New York – Even as much of the attention in the boom of home furnishings products during the stay-at-home conditions of the pandemic era has been focused on categories like home office, kitchenware and outdoor/backyard items, one particular home textiles product has also been a star
Towels – indeed, the entire bath category – including rugs, shower curtains and bathroom accessories – has been experiencing above average sales growth over the past 15 months and it’s produced a range of trends across the classification. Some recent research shows the category up 31%.
How towels and bath in general have been – well, you’d have to say wet and wild – was the topic of the latest installment in the ongoing Home Textiles Today webinar series, Innovations 2021. “Cleaning Up in the Bath Department” examined changes in color sales patterns, the rise of premium and multi-piece sets, increased focus on product attributes and sustainability and the challenges for manufacturers and retailers alike to service the business in a supply chain crisis unlike anything seen in recent memory.
“When the pandemic first hit a year ago, frankly we didn’t know what to expect,” said Regan Iglesia, chief marketing officer for WestPoint Home, the full-line bedding and bath resource. “But starting last spring, the bath towel business became unstoppable,” he said, adding that is continuing into 2021even as stay-at-home conditions lessen with higher vaccination rates.
“We saw the same thing,” said Josh Staph, vice president of the consumer division of Standard Textile, which entered the consumer and direct segments several years ago after years as a major supplier to the hospitality business. “But in April that started to pick up and we don’t see it stopping as consumers want to make their homes as nice as possible.”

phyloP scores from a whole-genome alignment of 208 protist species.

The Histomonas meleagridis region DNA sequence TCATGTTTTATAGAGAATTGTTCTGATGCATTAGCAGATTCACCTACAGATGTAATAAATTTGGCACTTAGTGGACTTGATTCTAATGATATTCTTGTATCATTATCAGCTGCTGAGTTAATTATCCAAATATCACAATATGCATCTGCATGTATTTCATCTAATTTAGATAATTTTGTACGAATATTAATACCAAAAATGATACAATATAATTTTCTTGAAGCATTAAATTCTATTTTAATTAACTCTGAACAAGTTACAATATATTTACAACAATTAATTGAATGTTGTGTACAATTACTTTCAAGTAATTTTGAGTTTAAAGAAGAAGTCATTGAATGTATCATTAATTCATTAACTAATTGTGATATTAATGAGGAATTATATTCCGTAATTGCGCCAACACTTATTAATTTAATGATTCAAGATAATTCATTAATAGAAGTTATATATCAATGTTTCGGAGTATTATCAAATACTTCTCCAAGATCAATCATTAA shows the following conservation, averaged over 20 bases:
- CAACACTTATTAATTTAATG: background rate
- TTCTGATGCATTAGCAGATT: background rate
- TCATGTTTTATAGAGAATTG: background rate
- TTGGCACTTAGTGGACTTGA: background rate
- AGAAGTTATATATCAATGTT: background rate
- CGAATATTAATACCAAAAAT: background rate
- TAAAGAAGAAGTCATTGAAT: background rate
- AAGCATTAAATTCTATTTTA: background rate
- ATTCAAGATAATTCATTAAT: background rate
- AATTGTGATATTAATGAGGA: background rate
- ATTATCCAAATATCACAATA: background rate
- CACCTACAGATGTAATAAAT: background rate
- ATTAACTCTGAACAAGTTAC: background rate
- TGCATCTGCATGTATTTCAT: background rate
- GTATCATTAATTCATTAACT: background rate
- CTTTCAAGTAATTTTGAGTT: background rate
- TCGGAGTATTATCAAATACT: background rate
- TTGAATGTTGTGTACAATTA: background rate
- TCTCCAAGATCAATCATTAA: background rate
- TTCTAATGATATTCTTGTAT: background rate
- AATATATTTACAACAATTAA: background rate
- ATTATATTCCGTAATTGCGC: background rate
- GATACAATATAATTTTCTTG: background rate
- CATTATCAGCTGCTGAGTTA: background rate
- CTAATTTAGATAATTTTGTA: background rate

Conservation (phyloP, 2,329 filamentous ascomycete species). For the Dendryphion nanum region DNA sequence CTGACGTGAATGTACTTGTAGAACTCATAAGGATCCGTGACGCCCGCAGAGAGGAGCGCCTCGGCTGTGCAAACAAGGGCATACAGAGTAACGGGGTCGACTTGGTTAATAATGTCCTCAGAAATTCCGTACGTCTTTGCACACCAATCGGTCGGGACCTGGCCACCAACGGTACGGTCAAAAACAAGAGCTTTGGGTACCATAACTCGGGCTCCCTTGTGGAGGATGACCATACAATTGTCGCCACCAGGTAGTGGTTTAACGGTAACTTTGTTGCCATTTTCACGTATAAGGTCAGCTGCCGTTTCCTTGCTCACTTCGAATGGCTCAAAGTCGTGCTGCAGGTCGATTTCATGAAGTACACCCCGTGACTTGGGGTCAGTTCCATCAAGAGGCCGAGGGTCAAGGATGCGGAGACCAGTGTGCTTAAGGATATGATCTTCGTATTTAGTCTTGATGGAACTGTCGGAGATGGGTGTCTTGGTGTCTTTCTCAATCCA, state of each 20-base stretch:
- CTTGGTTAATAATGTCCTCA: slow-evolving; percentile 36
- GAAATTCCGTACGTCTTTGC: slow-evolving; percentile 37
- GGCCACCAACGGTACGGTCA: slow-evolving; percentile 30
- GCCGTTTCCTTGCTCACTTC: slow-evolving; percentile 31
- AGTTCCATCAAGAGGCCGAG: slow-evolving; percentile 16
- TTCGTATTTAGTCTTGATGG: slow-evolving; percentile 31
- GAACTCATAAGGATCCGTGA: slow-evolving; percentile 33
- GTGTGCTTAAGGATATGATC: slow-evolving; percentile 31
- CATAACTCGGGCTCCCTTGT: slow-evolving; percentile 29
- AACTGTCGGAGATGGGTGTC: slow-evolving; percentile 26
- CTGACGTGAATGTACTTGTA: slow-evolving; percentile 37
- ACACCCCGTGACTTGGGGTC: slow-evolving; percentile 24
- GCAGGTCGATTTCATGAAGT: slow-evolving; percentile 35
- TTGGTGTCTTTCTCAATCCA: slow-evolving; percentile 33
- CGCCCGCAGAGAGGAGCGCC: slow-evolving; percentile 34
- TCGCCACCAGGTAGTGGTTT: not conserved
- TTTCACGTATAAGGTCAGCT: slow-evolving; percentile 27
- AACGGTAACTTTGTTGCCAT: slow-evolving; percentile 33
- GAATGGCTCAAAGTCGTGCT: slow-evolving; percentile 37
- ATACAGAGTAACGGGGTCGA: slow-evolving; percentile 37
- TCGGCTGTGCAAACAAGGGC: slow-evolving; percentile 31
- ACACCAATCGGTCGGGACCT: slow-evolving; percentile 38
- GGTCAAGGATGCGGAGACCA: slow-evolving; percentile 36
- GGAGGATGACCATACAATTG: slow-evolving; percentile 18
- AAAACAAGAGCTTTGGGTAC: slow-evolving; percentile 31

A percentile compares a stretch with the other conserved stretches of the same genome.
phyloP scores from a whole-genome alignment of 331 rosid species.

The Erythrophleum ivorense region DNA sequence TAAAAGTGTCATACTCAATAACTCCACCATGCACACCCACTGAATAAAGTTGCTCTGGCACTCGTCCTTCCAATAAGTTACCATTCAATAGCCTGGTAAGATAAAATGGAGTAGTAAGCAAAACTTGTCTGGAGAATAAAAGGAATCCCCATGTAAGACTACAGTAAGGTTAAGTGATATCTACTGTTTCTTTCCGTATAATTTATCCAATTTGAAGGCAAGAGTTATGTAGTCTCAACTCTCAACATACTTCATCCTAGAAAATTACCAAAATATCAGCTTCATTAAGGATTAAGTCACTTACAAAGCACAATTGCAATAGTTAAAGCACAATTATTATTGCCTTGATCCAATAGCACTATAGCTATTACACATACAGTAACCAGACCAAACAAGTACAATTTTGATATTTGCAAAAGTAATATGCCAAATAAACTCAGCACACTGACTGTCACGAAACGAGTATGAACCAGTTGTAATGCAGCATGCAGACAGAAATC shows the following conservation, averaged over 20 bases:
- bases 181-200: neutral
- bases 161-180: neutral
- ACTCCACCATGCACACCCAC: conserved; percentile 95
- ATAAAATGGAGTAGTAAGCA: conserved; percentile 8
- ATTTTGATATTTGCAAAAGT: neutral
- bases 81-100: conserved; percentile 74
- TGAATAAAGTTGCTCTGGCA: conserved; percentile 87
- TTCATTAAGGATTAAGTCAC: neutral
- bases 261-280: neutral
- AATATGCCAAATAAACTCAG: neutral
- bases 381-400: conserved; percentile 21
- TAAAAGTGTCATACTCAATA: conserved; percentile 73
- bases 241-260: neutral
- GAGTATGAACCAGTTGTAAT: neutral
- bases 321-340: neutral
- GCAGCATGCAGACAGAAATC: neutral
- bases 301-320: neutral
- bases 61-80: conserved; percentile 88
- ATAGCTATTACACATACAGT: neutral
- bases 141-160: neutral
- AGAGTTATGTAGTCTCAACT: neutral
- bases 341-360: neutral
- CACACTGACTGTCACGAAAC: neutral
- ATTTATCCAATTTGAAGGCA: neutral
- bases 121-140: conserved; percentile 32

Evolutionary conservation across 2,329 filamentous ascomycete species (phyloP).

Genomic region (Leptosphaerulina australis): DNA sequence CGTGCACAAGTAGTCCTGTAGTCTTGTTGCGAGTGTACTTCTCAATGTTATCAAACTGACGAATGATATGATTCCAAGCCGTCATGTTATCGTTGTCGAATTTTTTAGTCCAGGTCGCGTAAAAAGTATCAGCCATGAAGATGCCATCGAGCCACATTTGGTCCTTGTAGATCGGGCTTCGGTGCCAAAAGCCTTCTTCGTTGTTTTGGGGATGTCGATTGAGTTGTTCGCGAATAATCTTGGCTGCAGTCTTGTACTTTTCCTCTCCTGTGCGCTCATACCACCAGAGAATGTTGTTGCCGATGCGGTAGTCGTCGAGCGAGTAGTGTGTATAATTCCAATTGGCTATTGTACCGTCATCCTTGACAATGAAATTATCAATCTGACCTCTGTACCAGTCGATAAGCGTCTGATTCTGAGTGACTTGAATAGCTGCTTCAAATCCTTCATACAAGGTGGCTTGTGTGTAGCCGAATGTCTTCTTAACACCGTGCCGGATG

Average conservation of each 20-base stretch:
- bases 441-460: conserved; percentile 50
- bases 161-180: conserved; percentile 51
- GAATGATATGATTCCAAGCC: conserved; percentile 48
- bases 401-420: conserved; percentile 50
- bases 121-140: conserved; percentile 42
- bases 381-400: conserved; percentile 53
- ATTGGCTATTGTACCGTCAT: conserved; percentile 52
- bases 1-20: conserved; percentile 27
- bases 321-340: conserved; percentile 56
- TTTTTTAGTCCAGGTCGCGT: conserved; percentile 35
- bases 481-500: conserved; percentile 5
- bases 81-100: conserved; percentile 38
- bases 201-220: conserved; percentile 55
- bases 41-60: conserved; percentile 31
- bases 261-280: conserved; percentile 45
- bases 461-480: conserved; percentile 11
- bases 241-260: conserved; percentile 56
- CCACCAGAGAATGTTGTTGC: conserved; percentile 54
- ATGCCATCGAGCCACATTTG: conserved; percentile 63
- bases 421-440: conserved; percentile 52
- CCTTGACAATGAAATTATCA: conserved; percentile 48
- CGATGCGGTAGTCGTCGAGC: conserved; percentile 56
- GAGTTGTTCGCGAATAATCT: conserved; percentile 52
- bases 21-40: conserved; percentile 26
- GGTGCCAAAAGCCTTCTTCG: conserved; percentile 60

Interestingly, both WestPoint and Standard saw shifts in the product mixes of what was selling. Color became much more important with shades like grey, navy, mint green and aqua gaining in popularity even as white still remained the best-selling color, albeit by a smaller margin.
The towel market also saw a rise in luxury and better towel sales, the two suppliers said, echoing comments from the third panelist, Buxton Midyette, vice president of marketing and promotions for Supima, the premium cotton brand, which is also the sponsor of the webinar series.
“We saw an increase in the amount of Supima going to towels,” he said, saying it was a fortunate shift as the apparel market slowed down. Joking that “towels use a lot of pounds of cotton,” he said the market for premium cotton will continue to be challenged by supply shortages.
The better towel market also was helped by more interest in fashion and textured towels, Iglesia said, while Staph added that products using innovative techniques like antimicrobial treatments and sustainable attributes were also driving sales.
Balancing out the activity at the better end of the market was an increase in opening price point business, particularly in sets. “We saw consumers looking to replace their entire bathroom supply of towels,” said Iglesia, “and we sold a lot more 12 and even 24-piece sets.”
Standard didn’t see quite that level of activity in multi-packs, Staph said, but he noticed many more first-time online shoppers buying two-piece sets as a way to “dip their toes into e-commerce.”
The panel also saw more opportunities for the towel business in several other areas: hospitality, which has come back strong already in 2021; the B&B sector, which has become an alternative to more crowded hotels and resorts; and even sales to campgrounds, which are booming too.
Wherever those towels are going, the three panelists all believed business would remain strong. When asked by moderator Jennifer Marks, editor-in-chief of Home Textiles Today, how long the boom would last, Midyette said “it will continue through at least 2021.” Staph said the surge “has serious legs” and Iglesia said the increases were “very sticky.”
Providing yet another purpose for a nice new towel.